MaltaToday, 20 Feb 2008 | Only in it for the money

NEWS | Sunday, 20 February 2008

Only in it for the money

Monday’s Campus Debate taught us more about the true aspirations of university students than about the party leaders and their electoral platforms. RAPHAEL VASSALLO on the cult of the University Stipend

If university students represent the intellectual future of this country, none of us is going to need shades any time soon.
Leaving aside all the fuss about their treatment of Alfred Sant (a fuss which was largely disproportionate: booing and cheering being as much a part of student life as getting drunk and sitting for exams), what emerged from Monday’s debate was the extraordinary lack of interest displayed by the students in any of the myriad issues raised by the four speakers on the dais.
With one obvious exception: money.
Which is a pity really, because otherwise, the well-organised debate made a refreshing change from the stage-managed press conferences we have grown so used to of late. For one thing, no moderators stepped in to shield their party leaders from awkward questions; for another, despite the aggression from some sections of the audience, the actual debate was uncharacteristically civil for a change.
It must said that all four party leaders made interesting revelations. For instance: Prime Minister Lawrence Gonzi boldly claimed that, contrary to assertions by MLP deputy leader Charles Mangion, his own deoxyribonucleic acid (DNA) was not deficient – much to the appreciation of students from the Department of Molecular Biology, who applauded loud and long.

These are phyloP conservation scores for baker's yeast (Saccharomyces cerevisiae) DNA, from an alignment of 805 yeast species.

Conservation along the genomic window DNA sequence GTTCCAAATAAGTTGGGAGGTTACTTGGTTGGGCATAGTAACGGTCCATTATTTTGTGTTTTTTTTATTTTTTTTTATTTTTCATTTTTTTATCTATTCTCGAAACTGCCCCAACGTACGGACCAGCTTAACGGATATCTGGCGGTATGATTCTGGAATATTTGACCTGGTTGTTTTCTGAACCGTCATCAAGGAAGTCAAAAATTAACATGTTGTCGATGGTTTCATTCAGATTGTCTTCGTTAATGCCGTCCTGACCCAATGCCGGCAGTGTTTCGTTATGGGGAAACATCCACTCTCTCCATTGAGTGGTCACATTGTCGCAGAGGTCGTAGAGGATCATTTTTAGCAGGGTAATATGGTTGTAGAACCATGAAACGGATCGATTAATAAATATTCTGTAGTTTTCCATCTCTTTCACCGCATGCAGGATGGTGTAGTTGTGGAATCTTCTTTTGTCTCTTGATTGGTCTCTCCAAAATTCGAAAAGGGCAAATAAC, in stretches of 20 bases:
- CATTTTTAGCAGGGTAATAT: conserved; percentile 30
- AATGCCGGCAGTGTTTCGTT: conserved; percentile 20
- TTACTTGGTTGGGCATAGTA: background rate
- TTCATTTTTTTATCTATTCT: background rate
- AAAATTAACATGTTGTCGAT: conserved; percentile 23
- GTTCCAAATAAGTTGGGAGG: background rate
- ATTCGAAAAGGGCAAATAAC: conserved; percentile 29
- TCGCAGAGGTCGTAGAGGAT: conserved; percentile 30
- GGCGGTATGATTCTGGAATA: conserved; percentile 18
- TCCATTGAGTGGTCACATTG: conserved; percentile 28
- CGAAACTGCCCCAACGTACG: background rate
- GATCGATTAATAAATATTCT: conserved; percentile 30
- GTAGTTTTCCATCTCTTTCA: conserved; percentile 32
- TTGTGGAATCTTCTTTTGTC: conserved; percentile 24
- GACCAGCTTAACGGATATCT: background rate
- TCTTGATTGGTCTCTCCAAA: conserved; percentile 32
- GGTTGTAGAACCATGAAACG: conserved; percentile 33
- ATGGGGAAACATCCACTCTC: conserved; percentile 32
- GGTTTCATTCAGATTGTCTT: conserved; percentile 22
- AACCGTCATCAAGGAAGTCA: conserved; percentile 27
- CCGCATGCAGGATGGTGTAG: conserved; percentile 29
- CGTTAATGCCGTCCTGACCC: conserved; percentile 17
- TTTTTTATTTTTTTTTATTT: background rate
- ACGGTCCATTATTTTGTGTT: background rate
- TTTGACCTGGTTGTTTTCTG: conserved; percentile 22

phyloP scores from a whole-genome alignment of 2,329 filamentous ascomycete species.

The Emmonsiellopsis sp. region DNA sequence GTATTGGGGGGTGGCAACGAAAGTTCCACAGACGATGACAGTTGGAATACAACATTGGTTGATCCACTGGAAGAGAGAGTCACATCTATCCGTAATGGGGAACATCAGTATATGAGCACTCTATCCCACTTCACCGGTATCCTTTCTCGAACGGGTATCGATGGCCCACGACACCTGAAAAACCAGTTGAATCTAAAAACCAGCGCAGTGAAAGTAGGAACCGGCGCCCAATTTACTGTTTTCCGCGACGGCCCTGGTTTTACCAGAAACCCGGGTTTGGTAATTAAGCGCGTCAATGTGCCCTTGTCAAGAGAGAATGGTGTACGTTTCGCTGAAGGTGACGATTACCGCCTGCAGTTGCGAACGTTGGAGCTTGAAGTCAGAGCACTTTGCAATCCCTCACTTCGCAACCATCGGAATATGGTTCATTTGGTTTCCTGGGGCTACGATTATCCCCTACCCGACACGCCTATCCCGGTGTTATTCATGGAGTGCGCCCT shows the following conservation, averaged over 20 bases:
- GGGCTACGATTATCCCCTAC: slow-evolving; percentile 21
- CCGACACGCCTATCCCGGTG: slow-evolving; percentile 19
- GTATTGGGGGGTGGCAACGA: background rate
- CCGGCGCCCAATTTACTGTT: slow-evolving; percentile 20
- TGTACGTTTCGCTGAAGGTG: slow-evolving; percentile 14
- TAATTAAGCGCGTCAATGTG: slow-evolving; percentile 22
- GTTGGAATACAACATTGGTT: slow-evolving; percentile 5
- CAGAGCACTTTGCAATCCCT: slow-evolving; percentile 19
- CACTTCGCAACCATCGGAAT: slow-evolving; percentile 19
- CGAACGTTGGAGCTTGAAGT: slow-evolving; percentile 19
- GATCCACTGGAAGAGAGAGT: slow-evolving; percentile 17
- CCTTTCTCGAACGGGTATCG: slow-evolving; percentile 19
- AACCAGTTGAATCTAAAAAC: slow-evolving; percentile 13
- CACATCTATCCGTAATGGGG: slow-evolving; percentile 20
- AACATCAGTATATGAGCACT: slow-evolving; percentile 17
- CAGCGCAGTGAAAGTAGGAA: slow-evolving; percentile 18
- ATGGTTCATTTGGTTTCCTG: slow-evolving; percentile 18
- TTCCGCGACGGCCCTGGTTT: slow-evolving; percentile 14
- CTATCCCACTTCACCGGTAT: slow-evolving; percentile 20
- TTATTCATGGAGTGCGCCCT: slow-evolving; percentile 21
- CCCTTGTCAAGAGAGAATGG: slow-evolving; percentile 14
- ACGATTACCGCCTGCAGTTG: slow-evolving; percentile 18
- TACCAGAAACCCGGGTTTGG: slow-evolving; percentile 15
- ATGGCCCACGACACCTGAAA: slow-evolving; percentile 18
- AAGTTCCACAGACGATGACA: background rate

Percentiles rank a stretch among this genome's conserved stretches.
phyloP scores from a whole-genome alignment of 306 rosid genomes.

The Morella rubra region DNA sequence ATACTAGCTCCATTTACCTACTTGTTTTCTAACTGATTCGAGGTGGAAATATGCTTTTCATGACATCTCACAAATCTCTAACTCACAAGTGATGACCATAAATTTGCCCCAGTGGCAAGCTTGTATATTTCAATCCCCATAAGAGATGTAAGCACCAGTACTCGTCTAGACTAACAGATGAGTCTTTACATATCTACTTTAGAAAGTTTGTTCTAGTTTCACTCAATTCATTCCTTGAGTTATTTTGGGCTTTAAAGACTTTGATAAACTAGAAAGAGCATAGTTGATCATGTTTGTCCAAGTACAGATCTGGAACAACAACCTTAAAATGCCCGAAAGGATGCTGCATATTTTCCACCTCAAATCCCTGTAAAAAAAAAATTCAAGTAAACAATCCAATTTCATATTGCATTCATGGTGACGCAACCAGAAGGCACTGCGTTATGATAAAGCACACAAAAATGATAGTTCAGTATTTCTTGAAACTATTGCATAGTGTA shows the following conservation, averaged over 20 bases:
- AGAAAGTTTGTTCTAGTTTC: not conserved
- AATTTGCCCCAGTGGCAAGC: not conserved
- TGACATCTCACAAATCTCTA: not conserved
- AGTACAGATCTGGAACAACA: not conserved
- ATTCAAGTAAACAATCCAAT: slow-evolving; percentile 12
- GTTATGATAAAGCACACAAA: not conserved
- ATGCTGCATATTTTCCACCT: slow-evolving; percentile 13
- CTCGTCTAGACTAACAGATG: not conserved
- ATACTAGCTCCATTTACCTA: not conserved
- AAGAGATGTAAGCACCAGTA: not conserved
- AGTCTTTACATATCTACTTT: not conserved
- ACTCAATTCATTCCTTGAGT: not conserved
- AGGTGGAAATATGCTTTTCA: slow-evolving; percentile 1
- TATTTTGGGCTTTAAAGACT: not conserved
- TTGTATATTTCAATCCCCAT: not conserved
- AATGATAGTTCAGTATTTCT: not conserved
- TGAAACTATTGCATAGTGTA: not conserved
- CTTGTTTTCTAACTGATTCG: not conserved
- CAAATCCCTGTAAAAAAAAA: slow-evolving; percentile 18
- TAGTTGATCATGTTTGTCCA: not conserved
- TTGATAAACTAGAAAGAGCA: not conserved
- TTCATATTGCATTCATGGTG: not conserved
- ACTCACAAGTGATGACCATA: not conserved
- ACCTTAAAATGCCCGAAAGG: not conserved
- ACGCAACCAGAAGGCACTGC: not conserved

AD’s Harry Vassallo may have startled a few voters with his declaration that, if elected to form part of a coalition, he would bring down the government if it proposes another golf course at Xaghra l-Hamra; and Josie Muscat raised few hands (but many eyebrows) by asking how many students hailed from the South of the country.
On his part, Opposition leader Alfred Sant tried to make his own proposals for Malta’s foremost academic institution heard above the chorus of disapproval – proposals which seem to include more funding for the library and for the University ombudsman; but it soon became apparent that little of this really mattered to an audience which only seemed to pay attention when the talk turned to the subject of their precious stipends.
And it turned that way often, with both Gonzi and Sant (and to a lesser extent Josie and Harry) endlessly repeating the same old promise that stipends will not be touched. This was clearly all the students really wanted to hear; for when the party leaders debated issues such as corruption, social services and public health, their arguments were often drowned out by the hubbub of bored conversation from the stalls.
But if the audience reaction spoke volumes about the chief concerns of university students in 2008, the biggest give-away was Round Two of the debate: when students asked their own questions from the floor.
As it turned out, only three questions were actually asked – one of which by the President of the Student Council (see “Sant’s finest moment” above). Of these, the only half-decent one also happened to be about money, with Insiter magazine contributor Anna Abela asking for specific details about the parties proposed financing schemes for the university.